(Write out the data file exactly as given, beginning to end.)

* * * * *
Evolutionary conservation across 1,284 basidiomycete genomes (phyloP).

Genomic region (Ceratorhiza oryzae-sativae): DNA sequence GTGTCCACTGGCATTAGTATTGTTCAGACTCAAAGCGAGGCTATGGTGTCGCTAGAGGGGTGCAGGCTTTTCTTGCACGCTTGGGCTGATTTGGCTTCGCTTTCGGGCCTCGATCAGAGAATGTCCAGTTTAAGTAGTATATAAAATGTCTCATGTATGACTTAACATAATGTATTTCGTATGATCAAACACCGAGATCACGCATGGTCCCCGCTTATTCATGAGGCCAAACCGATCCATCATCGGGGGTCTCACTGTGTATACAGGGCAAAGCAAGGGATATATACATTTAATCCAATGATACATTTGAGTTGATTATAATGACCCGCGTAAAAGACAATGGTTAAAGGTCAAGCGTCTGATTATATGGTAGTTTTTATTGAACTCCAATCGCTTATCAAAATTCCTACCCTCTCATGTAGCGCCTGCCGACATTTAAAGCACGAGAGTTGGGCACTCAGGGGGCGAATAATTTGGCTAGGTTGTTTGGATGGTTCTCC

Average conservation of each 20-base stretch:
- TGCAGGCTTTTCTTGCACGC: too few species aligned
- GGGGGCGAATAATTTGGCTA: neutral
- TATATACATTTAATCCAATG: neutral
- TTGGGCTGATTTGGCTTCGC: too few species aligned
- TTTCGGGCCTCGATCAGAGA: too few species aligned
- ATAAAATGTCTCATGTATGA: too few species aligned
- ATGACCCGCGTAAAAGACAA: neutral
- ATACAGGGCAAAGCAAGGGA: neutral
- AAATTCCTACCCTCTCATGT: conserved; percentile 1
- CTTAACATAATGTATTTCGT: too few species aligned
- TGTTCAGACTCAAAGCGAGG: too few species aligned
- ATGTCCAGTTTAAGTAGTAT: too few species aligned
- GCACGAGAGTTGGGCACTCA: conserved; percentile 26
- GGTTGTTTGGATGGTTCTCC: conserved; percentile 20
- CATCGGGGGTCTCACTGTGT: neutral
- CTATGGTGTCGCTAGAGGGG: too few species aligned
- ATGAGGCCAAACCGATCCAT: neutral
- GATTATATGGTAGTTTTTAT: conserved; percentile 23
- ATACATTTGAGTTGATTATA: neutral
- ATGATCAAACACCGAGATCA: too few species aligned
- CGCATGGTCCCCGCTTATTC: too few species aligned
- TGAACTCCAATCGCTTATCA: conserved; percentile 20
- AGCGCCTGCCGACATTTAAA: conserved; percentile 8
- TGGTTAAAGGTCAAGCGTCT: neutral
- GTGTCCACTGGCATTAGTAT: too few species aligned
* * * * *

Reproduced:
Evolutionary conservation across 1,284 basidiomycete genomes (phyloP).

Genomic region (Ceratorhiza oryzae-sativae): DNA sequence GTGTCCACTGGCATTAGTATTGTTCAGACTCAAAGCGAGGCTATGGTGTCGCTAGAGGGGTGCAGGCTTTTCTTGCACGCTTGGGCTGATTTGGCTTCGCTTTCGGGCCTCGATCAGAGAATGTCCAGTTTAAGTAGTATATAAAATGTCTCATGTATGACTTAACATAATGTATTTCGTATGATCAAACACCGAGATCACGCATGGTCCCCGCTTATTCATGAGGCCAAACCGATCCATCATCGGGGGTCTCACTGTGTATACAGGGCAAAGCAAGGGATATATACATTTAATCCAATGATACATTTGAGTTGATTATAATGACCCGCGTAAAAGACAATGGTTAAAGGTCAAGCGTCTGATTATATGGTAGTTTTTATTGAACTCCAATCGCTTATCAAAATTCCTACCCTCTCATGTAGCGCCTGCCGACATTTAAAGCACGAGAGTTGGGCACTCAGGGGGCGAATAATTTGGCTAGGTTGTTTGGATGGTTCTCC

Average conservation of each 20-base stretch:
- TGCAGGCTTTTCTTGCACGC: too few species aligned
- GGGGGCGAATAATTTGGCTA: neutral
- TATATACATTTAATCCAATG: neutral
- TTGGGCTGATTTGGCTTCGC: too few species aligned
- TTTCGGGCCTCGATCAGAGA: too few species aligned
- ATAAAATGTCTCATGTATGA: too few species aligned
- ATGACCCGCGTAAAAGACAA: neutral
- ATACAGGGCAAAGCAAGGGA: neutral
- AAATTCCTACCCTCTCATGT: conserved; percentile 1
- CTTAACATAATGTATTTCGT: too few species aligned
- TGTTCAGACTCAAAGCGAGG: too few species aligned
- ATGTCCAGTTTAAGTAGTAT: too few species aligned
- GCACGAGAGTTGGGCACTCA: conserved; percentile 26
- GGTTGTTTGGATGGTTCTCC: conserved; percentile 20
- CATCGGGGGTCTCACTGTGT: neutral
- CTATGGTGTCGCTAGAGGGG: too few species aligned
- ATGAGGCCAAACCGATCCAT: neutral
- GATTATATGGTAGTTTTTAT: conserved; percentile 23
- ATACATTTGAGTTGATTATA: neutral
- ATGATCAAACACCGAGATCA: too few species aligned
- CGCATGGTCCCCGCTTATTC: too few species aligned
- TGAACTCCAATCGCTTATCA: conserved; percentile 20
- AGCGCCTGCCGACATTTAAA: conserved; percentile 8
- TGGTTAAAGGTCAAGCGTCT: neutral
- GTGTCCACTGGCATTAGTAT: too few species aligned